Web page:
Just divide the size factors for the affected cells by 2.
This is most obviously valid when no library quantification is performed, i.e., you did not force each cell to contribute equal amounts of cDNA prior to multiplexing. In this case, twice as much spike-in RNA should result in twice as much spike-in coverage in the affected cells, and thus size factors that are twice as large. Dividing these size factors by two will then bring everything back to the same scale.
If you did do library quantification, then the reasoning becomes more complicated, as twice as much spike-in RNA will not lead to size factors that are twice as large (due to composition effects). Nonetheless, division is still valid here as the composition effects affect both the spike-in RNA and the endogenous genes. This means that they cancel out upon normalization; the ultimate effect of having twice as much spike-in RNA would be to halve the normalized expression of the endogenous genes. You can again fix this by dividing the size factors by 2 before normalization.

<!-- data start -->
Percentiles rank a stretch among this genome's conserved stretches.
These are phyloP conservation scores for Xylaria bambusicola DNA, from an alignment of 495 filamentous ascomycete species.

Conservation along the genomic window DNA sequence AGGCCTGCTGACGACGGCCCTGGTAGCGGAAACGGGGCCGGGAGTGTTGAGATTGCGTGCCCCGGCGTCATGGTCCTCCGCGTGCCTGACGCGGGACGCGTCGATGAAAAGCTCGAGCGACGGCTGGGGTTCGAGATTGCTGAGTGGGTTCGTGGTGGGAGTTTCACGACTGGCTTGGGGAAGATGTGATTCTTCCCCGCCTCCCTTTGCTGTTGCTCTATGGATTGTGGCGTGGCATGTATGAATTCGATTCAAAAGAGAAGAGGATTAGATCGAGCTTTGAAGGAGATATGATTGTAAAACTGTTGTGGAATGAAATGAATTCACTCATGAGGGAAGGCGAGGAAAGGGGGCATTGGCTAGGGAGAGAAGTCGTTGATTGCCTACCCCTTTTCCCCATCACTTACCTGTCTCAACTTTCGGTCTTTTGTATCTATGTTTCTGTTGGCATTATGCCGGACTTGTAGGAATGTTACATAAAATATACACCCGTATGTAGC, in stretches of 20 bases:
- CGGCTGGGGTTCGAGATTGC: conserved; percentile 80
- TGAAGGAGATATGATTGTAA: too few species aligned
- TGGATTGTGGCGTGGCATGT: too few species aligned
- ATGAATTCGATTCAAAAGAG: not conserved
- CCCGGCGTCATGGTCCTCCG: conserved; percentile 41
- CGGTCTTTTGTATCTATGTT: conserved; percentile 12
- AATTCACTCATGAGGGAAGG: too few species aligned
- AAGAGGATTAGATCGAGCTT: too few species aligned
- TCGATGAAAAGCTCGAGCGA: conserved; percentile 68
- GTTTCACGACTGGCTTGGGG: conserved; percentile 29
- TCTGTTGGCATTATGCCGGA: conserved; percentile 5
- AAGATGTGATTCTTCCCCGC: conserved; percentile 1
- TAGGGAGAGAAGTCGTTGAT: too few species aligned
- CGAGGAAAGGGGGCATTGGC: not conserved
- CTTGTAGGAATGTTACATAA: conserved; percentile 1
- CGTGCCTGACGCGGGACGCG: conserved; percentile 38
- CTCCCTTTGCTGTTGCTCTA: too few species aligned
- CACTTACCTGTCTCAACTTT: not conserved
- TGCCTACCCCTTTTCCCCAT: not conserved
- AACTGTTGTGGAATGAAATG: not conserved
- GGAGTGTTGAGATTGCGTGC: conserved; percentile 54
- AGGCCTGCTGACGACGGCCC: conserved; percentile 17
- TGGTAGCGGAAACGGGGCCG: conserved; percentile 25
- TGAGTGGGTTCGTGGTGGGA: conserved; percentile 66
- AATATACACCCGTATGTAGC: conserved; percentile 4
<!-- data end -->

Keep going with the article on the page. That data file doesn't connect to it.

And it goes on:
That being said; seeing different amounts of spike-ins in a dataset is usually a red flag for me, as it is symptomatic of other experimental factors being different between these cells and the others (that your collaborators have not told you about). In such cases, it is likely that you would have to do batch correction anyway, e.g., with
removeBatchEffect() or even better
Also, if you are planning to use
trendVar() on the log-normalized values, I would strongly advise you to run it separately on the cells with different amounts of spike-in, and then combine the results in the end with
combineVar(). This is because the technical mean-variance trend will fundamentally differ between the cells with 1x and 2x spike-in (the latter will have the trend shifted to the right), making it impossible to estimate a sensible trend from a data set where they are combined.
That's good, but for future reference, post replies with "Add comment" rather than "Add answer".